The Piazza is an important gathering point for Italians – in particular the younger generations, however, in many of the Italian Piazzas you will find some fantastic fountains. Umbria is no different.
Fontanta Maggiore – Perugia
11. Did I mention the wine?
I am a big fan of Umbrian wine and I believe that you should give it shot, if you have not already. Discover grape varieties such as Trebbiano and Grechetto (whites) or Sagrantino (a red native only around the hillsides of Montefalco!). Make sure to check out my reviews of the various Wineries I have visited thus far and let me know if you go visit them!
The impressive barrel and barrique cellar of the Tenute Lunelli – Carapace winery
Torgiano, Perugia and Montefalco three wonderful towns in the region of Umbria – Italy – a favourite of mine (see: Orvieto) – as I really enjoy exploring this fascinating (and incredibly green) part of Italy. The region of Umbria is bordered by Tuscany, Lazio and Marche.
All three are medieval, hill-top towns, with spectacular views of the country side and important historical centres.
Where I Stayed
I had a relaxing stay at Le Tre Vaselle. The views from this place are incredible and being in between Perugia and Montefalco, it was an ideal hub with easy access by car.
Have you ever been to Umbria before or any of the towns I visited? Tell me your experience and if you have anything further to add please do share – I will be happy to add it to this post! 🙂 Hope you enjoyed my take on Umbria!
How to get to Torgiano and Montefalco
By Car from Rome to Torgiano
The train station is 5km away and trains from Rome do not run often. We strongly suggest that to really enjoy Umbria you rent yourself a car and a good GPS system and you are free to discover it all.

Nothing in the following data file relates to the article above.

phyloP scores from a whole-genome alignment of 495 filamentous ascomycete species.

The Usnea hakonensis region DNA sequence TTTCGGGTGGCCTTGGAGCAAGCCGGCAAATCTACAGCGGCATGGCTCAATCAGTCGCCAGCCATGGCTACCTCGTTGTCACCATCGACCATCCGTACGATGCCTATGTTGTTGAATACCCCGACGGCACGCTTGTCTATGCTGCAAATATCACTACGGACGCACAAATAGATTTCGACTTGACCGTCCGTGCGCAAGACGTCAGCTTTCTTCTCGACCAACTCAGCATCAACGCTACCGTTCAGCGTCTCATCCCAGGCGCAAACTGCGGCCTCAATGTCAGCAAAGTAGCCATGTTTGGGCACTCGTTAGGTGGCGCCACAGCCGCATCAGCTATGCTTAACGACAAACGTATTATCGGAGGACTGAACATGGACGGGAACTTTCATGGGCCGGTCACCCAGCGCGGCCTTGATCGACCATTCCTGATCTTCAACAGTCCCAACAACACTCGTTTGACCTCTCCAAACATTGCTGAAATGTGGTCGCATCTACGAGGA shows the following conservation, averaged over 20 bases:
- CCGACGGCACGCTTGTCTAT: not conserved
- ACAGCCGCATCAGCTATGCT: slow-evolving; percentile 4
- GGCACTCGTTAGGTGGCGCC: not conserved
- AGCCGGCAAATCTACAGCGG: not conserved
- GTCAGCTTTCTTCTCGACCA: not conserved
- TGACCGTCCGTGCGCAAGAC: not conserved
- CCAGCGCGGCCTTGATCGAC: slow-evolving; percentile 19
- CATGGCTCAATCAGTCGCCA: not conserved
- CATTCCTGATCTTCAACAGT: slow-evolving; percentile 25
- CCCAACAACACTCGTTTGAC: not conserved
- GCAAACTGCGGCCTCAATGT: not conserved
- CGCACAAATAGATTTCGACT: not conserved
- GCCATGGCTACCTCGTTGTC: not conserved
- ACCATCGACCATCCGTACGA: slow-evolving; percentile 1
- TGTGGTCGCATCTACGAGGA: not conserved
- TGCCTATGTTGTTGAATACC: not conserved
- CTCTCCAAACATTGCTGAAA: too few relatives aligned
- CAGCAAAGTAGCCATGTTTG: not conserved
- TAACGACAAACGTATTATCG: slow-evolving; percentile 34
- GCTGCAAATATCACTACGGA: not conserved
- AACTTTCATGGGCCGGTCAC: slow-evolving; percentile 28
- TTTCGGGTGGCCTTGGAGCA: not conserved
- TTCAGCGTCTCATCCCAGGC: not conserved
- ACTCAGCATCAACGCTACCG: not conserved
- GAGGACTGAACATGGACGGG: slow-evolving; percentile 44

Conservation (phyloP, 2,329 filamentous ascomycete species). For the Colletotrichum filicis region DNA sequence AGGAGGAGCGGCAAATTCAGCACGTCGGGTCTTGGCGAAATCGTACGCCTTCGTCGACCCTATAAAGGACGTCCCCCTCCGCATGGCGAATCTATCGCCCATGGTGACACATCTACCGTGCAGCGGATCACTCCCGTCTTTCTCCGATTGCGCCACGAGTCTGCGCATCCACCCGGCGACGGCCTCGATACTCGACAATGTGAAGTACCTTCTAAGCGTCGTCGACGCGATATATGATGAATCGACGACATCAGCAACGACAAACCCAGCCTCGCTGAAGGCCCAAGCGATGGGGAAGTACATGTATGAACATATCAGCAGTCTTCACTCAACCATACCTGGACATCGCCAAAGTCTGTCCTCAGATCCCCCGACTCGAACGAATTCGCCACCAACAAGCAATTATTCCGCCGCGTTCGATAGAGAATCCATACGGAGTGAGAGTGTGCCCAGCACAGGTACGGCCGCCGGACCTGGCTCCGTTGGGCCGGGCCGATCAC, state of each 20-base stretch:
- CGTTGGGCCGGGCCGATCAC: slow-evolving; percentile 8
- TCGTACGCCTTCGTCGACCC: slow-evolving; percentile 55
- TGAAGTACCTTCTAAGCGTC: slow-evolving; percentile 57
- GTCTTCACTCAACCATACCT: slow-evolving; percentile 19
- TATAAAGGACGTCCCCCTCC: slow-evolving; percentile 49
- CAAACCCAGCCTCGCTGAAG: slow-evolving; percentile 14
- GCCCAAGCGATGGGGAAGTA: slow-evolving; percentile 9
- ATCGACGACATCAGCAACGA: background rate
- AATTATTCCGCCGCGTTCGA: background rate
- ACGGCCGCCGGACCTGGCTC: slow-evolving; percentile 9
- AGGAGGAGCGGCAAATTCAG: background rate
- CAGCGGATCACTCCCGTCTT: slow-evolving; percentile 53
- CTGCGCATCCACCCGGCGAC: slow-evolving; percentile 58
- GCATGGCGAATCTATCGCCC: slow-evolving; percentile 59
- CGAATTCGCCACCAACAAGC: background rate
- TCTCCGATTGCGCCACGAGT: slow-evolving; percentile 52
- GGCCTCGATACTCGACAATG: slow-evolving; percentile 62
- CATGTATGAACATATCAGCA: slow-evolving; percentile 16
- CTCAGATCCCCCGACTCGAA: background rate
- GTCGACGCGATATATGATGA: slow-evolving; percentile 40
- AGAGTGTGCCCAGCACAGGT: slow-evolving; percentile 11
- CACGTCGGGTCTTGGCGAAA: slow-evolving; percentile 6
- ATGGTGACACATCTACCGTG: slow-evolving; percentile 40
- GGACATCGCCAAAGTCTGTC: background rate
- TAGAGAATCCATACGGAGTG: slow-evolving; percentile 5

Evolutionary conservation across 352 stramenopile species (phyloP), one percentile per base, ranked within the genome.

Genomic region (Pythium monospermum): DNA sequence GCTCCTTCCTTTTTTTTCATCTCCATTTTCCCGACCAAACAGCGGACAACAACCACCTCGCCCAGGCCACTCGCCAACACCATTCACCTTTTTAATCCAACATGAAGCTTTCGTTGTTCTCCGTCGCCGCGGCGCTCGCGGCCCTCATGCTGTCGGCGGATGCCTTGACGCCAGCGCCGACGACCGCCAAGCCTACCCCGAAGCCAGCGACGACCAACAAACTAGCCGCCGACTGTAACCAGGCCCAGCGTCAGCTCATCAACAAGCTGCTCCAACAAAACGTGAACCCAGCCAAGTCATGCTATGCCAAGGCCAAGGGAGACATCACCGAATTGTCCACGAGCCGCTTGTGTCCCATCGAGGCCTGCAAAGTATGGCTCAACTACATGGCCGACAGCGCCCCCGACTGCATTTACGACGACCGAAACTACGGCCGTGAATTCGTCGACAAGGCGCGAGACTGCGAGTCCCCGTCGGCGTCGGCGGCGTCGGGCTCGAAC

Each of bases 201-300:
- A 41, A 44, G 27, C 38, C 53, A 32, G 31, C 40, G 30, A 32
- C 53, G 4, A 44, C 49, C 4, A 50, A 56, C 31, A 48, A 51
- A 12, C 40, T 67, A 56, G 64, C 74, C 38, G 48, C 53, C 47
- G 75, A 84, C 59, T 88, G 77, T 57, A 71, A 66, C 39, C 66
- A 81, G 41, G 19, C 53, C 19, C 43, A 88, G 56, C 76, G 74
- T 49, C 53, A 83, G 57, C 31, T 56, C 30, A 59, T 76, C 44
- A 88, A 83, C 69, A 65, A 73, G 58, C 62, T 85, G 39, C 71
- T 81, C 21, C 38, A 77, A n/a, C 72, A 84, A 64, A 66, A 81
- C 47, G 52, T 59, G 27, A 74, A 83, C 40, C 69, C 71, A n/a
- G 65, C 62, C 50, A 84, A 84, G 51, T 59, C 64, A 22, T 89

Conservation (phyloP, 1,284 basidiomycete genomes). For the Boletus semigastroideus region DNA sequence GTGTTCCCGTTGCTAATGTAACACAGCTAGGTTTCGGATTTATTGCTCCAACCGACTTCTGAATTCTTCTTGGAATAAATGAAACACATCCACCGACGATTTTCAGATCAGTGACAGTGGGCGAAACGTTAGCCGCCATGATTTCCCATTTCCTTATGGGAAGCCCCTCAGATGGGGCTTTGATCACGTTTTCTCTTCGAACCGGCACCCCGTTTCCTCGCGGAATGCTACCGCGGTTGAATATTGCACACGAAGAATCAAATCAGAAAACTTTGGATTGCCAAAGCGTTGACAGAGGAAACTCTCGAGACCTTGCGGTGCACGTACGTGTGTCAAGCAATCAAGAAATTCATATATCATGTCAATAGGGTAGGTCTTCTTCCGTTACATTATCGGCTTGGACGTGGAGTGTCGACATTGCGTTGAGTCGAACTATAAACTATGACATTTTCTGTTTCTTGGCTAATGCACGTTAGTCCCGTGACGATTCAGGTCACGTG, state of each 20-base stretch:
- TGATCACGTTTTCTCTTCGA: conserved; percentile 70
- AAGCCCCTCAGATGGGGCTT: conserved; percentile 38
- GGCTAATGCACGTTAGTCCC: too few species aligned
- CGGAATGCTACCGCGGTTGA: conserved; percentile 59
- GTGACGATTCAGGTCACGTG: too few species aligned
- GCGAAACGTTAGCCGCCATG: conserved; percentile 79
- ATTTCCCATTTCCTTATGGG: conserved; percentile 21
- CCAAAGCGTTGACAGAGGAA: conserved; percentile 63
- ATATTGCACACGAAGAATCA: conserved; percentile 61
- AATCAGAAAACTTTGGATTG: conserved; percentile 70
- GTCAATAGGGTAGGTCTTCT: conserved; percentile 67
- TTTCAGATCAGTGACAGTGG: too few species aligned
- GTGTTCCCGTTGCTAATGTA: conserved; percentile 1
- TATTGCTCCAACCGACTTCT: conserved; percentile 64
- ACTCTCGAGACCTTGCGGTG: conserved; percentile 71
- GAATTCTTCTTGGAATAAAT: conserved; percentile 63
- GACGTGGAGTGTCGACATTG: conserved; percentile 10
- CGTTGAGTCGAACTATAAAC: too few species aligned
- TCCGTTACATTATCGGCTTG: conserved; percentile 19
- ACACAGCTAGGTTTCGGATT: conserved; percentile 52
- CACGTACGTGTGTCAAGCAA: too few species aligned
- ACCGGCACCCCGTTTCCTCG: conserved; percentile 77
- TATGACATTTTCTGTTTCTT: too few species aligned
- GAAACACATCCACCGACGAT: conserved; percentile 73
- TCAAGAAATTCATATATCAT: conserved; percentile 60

If you want to visit surrounding Umbrian towns by public transport, your best bet is to start from Perugia (see below).
By Car from Rome to Montefalco
No train station at Montefalco and the closest station is 15km away in Foligno! We strongly suggest that to really enjoy Umbria you rent yourself a car and a good GPS system and you are free to discover it all.
How to get to Perugia
By Train Rome to Perugia
The Trenitalia can get you almost any city that has a train station. Trenitalia.com (link to English site), only regional trains available to Perugia. The site does not announce the railroad strikes but you can find this info here – ViaggiaTreno.it
The train station is located approximately 2km from the historic center (centro storico). You can either take a Mini Metro railway (100m from the train station, €1.50 ticket, 7 minute ride) a bus (€1.50) or taxi (approximately €15-18.00).
Get to other parts of Umbria by Perugia as it is the easiest and most reliable city to depart from. Locals provided me with some great local websites to check out. I have listed them for you in my Useful Links page
By Car from Rome to Perugia
Your best option when visiting Umbria, even though Perugia is very well connected with public transport from various parts of the country. However, to enjoy the country side a car is necessary.
Click on the blue ‘more options’ link to view the map on another window or if you are on mobile have it open in your Google Map app.